HIDDEN OTTAWA: Burning ambition at the Bougie Doozy Candle Factory
Going Out

HIDDEN OTTAWA: Burning ambition at the Bougie Doozy Candle Factory

Ottawa Magazine’s October issue uncovers “hidden Ottawa” with a hole-in-the-wall handbook that embraces the city’s undercover ambience, celebrating 39 overlooked nooks, hipster hideaways, secret foodie sources, and other mysterious locales. Get your copy at Britton’s magazine store and other newsstand locations around town.

By Paul Gessell

The workshop at Bougie Doozie Candle Factory. Photo by Aaron McKenzie Fraser.

In 1969, Bruce Langer was 19. That was the year his father gave him three choices: go to university, get a job, or move out of the family’s Toronto home. “I took door number three,” Langer says with a mischievous grin. Langer left, met a California candle maker in a bar, learned the trade, and started his own business on Toronto’s Queen Street West next door to his brother’s eight-track-tape shop. He has been making candles off and on ever since.

These days the 62-year-old Langer can usually be found in a dilapidated one-storey brick building that formerly served as the Old Chelsea fire hall. From this spacious, industrial-looking location on Old Chelsea Road, he and his business partner, Greg Brayford, have operated the Bougie Doozy Candle Factory since 2003. The village of Old Chelsea has not been the same since.

Upon moving himself and the business from Ottawa to the village, Langer immediately took an apartment a few blocks away in Old Chelsea’s Dunn House, a heritage building that back in the 1800s, was a hotel of sorts for loggers and, according to local legend, prostitutes. Langer started throwing dance parties — “love fests,” he calls them — in the candle factory. Some of the most popular love fests were held during the years when the owners of Dunn House staged annual erotic-art exhibitions around Valentine’s Day. (Today the exhibitions are no more and there are fewer parties at the candle factory, although a Brayford family wedding dance was held this summer among the colourful drums of molten wax.)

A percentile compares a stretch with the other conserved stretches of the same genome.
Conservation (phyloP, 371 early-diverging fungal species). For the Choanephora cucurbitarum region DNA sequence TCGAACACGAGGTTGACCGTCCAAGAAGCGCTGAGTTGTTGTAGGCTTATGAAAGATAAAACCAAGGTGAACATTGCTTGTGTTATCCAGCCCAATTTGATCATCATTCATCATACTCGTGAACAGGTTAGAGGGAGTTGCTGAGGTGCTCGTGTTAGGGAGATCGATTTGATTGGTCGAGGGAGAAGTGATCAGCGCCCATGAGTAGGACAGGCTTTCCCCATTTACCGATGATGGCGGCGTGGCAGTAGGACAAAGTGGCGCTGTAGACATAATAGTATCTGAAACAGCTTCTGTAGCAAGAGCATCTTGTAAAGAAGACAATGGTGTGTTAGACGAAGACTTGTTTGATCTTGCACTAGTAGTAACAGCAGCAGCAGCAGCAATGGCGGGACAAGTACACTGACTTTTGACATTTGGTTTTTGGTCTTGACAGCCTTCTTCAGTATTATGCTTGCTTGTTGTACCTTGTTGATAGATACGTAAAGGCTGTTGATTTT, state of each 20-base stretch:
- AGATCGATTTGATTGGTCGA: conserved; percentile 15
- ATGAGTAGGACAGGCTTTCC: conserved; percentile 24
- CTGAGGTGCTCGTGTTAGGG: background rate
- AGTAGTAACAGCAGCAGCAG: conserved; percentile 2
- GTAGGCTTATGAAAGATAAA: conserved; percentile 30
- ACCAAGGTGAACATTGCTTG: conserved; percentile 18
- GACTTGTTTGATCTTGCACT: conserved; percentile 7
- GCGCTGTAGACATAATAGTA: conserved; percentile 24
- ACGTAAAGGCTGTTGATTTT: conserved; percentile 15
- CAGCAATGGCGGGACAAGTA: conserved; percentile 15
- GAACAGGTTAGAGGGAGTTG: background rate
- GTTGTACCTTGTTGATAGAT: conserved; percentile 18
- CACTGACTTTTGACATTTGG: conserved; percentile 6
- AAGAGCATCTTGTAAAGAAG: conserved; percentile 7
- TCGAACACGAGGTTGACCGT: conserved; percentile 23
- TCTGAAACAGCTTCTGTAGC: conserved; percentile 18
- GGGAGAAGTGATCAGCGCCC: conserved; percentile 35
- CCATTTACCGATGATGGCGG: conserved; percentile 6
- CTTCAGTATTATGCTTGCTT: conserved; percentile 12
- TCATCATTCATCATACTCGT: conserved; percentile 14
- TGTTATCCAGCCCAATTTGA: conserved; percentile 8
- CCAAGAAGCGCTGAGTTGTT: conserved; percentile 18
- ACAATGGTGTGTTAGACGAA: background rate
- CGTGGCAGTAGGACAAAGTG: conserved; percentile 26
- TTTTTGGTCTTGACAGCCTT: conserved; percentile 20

Langer’s youthful, party-animal nature is very ’60s — and so is his idealism. He ran for Chelsea town council two years ago in the hope of bringing more transparency to that elected body. He lost the election but remains the favourite grand pooh-bah of Old Chelsea Road. And he is, in fact, proud to be called an “aging hippie.”

A visit to his Bougie Doozy Candle Factory is akin to taking an acid trip: there is a dizzying kaleidoscope of colours, aromas, and sounds inside the building. It’s like a summer-of-love craft fair with pottery, leather goods, and homemade greeting cards. But the place is best known for its made-on-the-premises candles in dozens of colours, sizes, shapes, and scents that include honeydew melon, patchouli, and English lavender. Products change with the seasons. Autumn means candles created in fall colours and decorated with wax maple leaves. (You might have smelled Bougie Doozy candles at such eateries as Fresco on Elgin Street, Le Resto in Chelsea, and Le Hibou in Wakefield.)

Doozy’s signature cylindrical, refillable candle comes in five sizes. The largest, the Fat Boy, is seven inches high and six inches in diameter and burns for about 300 hours. Just the middle disappears. The decorated outer wax shell remains and can be refilled back at the factory, where retro music by the Beatles, Blues Brothers, and other legends plays constantly, courtesy of Technicolour Web of Sound: ’60s Psychedelic Internet Radio.

The origins of the Bougie Doozy name are complicated. You only need to know that one day, while Langer and Brayford were just starting the business in Ottawa from an apartment atop Pancho Villa restaurant on Elgin Street, Langer’s daughter walked in, spotted Brayford, and said, “Hi, Doozy.” Light bulbs lit up over everyone’s head, and Doozy became the name of the candles sold in the ByWard Market. “Bougie” was added with the move to Quebec in an attempt to Frenchify the name. The French word bougie has various meanings, including “sparkplug” and “big candle.” These days, in Old Chelsea, bougie also means the fulfillment of an old hippie dream born in a bar on the streets of Toronto.

Bougie Doozy Candle Factory, 181 Old Chelsea Rd., Chelsea, 819-827-1636, www.doozycandle.com